• Use computational skills and apply them to computer modelling techniques (D2, GD4, GD5)
  • Articulate scientific knowledge to peers (D3, GD3)

Syllabus

In this module you will get the chance to be transported to some of the most remote places on Earth, investigating a dune field of your choice through a user-friendly, bespoke model, with an easy to use GUI (graphical user interface). Just press ‘go’ and see dunes evolve, enabling you to explore aeolian system response to environmental or climate drivers at the landscape scale. Additionally, this year sees the introduction of hands-on lab experiments where you will be able to initiate dune avalanches in the new Geography and Environment Avalanche Facility. Alongside lectures, computer help sessions and avalanche labs, a number of interactive workshops will let you practise your employability skills of consulting on the dust potential of different playa surfaces, how complex dune patterns on Mars might have arisen and where future rover missions should explore. If you are curious about some of the landscapes on our planet that are the most beautiful, least studied and most susceptible to climate change, then this module is for you. If you want to see what the surface of the dustiest place in the US is really like, or create computer modelled dune patterns, or just get some desert sand under your fingernails in the lab, then this module is for you. The study of desert landscapes has always had broad multidisciplinary appeal, and this module is suitable for geographers, environmental scientists, physicists, geologists, musicians and anyone interested in understanding wind-blown worlds.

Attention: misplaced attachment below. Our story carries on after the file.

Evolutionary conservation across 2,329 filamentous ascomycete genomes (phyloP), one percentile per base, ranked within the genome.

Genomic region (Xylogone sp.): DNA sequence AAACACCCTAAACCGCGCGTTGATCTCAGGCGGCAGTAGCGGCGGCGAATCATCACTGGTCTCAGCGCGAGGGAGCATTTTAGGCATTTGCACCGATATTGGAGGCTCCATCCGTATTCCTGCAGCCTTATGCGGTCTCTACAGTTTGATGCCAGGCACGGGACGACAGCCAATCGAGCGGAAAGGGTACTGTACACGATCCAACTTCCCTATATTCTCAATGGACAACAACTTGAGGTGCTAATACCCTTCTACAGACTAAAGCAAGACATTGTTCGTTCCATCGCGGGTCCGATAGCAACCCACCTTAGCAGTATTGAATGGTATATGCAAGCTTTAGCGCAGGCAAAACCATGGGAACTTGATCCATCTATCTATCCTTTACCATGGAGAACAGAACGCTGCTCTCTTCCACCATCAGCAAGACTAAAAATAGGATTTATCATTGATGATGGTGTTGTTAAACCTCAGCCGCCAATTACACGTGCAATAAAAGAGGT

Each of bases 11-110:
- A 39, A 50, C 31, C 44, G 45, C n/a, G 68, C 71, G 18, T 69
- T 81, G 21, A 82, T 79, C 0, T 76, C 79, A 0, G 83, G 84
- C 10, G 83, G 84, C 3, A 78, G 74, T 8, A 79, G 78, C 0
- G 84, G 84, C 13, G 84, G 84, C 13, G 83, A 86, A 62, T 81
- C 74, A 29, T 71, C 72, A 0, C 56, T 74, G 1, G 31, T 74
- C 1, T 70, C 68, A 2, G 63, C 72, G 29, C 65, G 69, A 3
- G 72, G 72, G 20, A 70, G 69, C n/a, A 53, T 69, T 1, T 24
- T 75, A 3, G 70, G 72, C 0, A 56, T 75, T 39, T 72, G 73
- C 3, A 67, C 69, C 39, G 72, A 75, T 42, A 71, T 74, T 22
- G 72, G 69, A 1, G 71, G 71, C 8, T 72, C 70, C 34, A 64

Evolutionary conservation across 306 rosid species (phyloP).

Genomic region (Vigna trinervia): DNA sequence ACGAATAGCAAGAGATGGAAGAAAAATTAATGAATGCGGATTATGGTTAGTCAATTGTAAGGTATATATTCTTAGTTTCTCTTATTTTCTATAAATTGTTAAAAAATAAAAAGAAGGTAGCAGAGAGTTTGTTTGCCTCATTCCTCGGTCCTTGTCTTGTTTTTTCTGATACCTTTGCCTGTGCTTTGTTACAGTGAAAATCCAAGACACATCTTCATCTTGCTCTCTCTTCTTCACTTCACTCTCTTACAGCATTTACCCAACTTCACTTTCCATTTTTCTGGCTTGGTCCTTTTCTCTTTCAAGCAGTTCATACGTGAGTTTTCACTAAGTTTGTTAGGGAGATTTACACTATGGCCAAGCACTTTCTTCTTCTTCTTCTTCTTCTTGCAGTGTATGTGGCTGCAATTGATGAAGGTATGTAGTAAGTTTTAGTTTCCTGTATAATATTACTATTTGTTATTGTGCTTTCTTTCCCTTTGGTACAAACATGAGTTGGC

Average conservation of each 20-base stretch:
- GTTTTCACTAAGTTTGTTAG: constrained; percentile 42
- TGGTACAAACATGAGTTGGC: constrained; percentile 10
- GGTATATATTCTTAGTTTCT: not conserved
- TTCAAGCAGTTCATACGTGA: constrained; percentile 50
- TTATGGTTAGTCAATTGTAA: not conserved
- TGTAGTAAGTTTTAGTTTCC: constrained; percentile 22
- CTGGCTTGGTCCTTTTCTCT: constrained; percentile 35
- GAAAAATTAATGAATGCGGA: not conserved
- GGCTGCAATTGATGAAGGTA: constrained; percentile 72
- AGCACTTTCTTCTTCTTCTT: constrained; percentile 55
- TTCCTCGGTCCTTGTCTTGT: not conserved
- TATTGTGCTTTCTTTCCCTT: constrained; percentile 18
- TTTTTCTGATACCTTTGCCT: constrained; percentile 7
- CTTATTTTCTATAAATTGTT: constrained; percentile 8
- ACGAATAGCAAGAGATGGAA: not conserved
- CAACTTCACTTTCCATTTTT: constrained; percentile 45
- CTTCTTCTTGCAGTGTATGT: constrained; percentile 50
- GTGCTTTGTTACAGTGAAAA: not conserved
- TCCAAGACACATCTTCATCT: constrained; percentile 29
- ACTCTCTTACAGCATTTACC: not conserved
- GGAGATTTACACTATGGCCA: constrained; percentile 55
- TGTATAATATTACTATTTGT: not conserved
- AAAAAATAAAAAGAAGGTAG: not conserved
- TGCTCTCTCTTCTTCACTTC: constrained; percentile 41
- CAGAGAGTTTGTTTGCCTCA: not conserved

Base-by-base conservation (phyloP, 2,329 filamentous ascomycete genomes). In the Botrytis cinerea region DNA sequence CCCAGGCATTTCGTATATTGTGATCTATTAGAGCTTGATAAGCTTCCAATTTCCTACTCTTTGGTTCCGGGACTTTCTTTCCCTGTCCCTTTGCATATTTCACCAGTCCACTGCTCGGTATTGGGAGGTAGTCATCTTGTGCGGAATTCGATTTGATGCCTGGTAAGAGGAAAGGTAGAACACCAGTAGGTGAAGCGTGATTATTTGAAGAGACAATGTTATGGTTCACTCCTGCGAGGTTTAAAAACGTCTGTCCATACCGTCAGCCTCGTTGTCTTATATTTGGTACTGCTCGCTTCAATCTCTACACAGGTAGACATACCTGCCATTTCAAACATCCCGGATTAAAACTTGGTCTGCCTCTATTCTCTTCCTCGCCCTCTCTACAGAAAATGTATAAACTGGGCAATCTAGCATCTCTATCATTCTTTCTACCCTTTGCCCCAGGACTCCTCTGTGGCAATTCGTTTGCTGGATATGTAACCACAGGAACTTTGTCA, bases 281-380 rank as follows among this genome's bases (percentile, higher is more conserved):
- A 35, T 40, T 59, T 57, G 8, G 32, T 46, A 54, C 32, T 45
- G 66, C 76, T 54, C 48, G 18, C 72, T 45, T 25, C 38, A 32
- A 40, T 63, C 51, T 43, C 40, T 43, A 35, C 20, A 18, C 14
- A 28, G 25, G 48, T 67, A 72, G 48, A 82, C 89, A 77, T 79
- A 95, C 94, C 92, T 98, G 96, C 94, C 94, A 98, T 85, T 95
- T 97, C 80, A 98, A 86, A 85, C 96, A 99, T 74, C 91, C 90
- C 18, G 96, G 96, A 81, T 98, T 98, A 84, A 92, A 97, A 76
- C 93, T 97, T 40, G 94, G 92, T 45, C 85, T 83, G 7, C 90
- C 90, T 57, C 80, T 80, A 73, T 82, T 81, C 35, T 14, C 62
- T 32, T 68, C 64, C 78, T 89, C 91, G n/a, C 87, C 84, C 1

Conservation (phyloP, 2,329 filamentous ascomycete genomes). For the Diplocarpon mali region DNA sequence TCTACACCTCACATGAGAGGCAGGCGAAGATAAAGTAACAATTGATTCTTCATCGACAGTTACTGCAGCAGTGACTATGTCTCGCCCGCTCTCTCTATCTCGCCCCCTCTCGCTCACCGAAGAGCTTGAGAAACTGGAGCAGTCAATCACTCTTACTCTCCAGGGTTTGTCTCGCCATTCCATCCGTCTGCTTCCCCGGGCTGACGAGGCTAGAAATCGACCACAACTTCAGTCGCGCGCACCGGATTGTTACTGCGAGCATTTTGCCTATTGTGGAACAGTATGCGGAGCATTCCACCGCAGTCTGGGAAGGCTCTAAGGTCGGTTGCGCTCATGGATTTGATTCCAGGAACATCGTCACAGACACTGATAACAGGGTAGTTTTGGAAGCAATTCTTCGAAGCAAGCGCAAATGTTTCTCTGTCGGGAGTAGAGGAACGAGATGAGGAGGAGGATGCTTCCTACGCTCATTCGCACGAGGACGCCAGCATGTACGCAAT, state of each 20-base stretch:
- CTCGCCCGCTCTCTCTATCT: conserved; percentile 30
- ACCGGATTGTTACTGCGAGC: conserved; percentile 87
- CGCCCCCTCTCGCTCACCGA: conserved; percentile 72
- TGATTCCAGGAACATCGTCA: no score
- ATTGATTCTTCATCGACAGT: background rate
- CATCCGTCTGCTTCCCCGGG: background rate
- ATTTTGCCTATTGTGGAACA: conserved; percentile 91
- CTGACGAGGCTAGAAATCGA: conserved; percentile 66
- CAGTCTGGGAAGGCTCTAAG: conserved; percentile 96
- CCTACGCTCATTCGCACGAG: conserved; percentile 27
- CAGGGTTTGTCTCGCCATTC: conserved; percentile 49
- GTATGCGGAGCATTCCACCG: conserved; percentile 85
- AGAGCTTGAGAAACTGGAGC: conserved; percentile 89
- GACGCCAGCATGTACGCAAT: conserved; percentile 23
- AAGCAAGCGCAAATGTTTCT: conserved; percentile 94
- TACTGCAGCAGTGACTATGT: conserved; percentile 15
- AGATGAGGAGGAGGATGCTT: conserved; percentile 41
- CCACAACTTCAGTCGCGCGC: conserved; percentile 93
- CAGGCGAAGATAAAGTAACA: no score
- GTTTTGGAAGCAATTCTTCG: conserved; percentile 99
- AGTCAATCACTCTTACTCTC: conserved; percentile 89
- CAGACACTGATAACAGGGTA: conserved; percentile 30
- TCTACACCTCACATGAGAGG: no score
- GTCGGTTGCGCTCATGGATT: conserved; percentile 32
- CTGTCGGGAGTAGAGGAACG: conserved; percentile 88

Learning and Teaching

Teaching and learning methods